On 19 June 2019, the Daily FT newspaper quoted the state minister of finance making the above statement in Parliament.
Since the statement does not specify a time period for this claim, FactCheck evaluated it for each year since the change in government in January 2015.
The claim can be assessed by using a statistic called the “primary balance” reported in the Central Bank Annual Report. It is calculated by subtracting all government expenditures, except for interest payments, from the total revenue plus grants received by the government.
If the minister’s statement is correct, new government borrowings would have been required only to repay capital and pay interest on debt. This means the budget deficit in a year would not be more than interest payments for that year. In such years, the primary balance will be positive. (Note: Capital repayment of debt is not classified as government expenditure in public sector accounting). Exhibit 1 shows the primary balance for each year from 2015-2018.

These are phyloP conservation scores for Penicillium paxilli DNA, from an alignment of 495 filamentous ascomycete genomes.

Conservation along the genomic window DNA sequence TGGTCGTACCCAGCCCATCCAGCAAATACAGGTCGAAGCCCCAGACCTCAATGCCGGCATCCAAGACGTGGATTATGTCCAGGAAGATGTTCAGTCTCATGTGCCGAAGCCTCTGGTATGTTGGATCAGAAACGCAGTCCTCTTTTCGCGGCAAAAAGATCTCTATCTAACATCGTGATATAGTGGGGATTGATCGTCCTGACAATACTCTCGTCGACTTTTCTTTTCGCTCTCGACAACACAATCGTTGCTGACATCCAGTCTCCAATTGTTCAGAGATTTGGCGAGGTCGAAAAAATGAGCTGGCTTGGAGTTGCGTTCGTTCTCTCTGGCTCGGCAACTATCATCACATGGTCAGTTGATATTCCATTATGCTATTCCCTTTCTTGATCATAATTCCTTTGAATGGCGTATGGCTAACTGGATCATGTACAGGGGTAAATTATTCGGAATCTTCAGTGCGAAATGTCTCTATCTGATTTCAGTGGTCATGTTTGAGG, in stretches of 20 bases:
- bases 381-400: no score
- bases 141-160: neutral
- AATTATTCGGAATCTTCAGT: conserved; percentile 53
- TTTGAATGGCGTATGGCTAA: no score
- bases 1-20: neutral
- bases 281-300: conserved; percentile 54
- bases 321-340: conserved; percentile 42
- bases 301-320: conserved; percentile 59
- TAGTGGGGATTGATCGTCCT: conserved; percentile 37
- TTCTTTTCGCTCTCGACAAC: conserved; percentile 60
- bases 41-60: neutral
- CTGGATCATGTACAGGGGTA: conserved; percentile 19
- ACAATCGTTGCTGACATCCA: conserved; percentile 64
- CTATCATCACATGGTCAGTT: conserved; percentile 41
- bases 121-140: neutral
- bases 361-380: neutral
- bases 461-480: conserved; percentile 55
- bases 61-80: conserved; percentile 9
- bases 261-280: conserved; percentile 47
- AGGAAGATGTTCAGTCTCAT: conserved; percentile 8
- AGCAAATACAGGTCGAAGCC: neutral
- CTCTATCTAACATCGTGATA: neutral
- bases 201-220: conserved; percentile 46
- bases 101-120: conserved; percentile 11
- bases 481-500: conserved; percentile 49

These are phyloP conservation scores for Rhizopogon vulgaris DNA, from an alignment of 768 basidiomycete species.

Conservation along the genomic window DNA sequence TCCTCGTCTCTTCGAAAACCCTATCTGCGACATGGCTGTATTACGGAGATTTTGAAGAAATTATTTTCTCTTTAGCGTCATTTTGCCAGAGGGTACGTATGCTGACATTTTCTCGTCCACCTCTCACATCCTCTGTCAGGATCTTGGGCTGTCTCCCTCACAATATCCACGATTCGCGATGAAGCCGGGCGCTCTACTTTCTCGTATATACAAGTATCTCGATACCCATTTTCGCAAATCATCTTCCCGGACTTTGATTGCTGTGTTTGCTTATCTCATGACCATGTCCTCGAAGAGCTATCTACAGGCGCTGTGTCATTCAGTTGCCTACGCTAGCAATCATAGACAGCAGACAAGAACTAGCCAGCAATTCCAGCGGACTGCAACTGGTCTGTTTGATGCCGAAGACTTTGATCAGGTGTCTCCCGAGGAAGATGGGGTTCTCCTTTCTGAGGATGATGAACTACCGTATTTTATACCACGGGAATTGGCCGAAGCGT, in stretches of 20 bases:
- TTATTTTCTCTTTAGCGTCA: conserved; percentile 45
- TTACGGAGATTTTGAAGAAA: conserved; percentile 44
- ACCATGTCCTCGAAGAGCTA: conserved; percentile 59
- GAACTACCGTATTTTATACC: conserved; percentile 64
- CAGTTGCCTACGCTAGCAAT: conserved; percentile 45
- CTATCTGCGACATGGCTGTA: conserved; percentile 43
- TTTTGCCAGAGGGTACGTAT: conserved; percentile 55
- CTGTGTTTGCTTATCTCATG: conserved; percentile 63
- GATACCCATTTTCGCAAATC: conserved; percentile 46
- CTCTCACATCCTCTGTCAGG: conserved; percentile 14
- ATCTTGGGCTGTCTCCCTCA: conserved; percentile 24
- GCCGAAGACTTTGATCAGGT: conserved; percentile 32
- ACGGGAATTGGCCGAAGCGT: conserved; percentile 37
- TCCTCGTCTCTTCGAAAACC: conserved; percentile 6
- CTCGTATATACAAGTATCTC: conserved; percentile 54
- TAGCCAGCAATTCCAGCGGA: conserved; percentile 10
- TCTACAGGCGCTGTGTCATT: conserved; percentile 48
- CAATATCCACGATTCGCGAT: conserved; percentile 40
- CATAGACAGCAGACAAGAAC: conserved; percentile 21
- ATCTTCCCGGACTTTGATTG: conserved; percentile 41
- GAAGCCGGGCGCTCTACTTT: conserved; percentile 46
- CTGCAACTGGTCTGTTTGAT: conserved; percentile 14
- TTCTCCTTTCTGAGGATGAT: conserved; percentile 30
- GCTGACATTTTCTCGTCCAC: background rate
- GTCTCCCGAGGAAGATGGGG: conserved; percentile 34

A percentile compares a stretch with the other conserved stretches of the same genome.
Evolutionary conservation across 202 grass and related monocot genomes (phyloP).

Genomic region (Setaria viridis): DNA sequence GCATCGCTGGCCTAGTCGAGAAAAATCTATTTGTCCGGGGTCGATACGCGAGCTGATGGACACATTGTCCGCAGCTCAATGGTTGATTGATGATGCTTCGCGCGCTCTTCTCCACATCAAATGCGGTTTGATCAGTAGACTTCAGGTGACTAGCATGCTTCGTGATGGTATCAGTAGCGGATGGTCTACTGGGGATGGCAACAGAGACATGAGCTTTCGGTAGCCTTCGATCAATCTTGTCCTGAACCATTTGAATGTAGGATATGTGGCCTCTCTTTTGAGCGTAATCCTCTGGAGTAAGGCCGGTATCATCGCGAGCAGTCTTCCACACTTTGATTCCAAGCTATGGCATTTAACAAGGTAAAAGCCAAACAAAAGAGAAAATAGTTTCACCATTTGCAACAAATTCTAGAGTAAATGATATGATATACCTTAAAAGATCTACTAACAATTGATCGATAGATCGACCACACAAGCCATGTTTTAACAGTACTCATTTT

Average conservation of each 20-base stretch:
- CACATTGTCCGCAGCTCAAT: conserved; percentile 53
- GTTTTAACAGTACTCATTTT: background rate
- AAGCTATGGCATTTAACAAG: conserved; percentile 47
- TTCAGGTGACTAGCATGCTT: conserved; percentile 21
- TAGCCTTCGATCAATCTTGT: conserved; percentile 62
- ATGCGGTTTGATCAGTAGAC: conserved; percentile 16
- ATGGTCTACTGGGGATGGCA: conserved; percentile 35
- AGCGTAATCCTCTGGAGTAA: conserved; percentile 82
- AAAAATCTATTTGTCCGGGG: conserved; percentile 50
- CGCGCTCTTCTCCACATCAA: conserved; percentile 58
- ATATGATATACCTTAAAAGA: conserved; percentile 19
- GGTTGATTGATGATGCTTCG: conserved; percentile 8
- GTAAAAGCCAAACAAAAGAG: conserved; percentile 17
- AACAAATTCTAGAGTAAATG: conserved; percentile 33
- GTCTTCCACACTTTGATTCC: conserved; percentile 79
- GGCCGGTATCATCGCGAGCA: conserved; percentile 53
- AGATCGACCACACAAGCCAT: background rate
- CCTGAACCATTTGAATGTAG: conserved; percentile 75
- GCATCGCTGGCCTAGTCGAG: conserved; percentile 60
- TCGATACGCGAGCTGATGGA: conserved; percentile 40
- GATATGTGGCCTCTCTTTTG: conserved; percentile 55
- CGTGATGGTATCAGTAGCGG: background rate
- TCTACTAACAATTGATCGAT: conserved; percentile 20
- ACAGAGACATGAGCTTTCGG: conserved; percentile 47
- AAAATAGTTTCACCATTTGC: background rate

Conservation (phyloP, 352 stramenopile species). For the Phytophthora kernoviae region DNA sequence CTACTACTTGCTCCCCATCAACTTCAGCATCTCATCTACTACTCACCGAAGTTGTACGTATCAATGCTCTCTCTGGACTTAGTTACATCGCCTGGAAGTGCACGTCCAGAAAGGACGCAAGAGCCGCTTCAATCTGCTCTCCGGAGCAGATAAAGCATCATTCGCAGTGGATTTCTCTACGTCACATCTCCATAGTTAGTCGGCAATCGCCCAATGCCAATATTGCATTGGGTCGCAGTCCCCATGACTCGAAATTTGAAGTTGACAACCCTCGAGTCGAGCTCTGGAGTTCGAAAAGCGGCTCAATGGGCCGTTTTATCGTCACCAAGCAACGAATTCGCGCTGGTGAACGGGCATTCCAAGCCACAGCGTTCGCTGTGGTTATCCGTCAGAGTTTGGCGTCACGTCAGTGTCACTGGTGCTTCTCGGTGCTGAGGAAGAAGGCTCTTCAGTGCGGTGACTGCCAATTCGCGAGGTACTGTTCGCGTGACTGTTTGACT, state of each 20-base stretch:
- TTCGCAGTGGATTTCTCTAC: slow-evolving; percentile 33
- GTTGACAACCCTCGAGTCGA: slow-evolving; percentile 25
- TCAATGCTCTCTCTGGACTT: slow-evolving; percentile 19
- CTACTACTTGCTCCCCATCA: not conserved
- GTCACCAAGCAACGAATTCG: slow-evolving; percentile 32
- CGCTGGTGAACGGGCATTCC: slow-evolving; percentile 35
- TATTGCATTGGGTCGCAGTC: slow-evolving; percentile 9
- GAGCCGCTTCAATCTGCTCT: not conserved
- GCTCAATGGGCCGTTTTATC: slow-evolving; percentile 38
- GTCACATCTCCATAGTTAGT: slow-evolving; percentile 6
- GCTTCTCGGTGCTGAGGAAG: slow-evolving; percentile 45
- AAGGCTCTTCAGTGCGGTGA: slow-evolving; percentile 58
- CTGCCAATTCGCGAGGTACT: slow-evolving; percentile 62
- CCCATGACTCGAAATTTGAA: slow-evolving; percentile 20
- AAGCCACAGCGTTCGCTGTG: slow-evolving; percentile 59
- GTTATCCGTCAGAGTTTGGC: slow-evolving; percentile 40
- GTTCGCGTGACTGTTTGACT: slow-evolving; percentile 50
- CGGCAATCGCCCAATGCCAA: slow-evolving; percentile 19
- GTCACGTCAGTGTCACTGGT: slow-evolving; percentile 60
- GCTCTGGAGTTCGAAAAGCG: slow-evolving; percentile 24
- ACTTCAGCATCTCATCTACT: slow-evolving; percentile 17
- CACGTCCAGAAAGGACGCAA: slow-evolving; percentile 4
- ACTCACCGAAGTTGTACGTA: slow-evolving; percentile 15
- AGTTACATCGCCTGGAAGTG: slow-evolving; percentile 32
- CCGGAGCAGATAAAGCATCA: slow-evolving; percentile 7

Exhibit 1: Government Fiscal Operations (2015-2018)
Exhibit 1 shows that the primary balance has been positive in 2017 and 2018. This means the minister’s claim is true for the years that he has been State Minister of Finance (since May 2017). However, the primary balance has not been positive in the prior years of 2015 and 2016, which is still under the tenure of the present government.
Therefore, we classify the minister’s reported statement as PARTLY TRUE.
After this statement was reported, the minister has correctly stated in parliament that all government borrowings have been used to repay debt only for the years 2017 and 2018 (Parliament Hansard of 9th July 2019).
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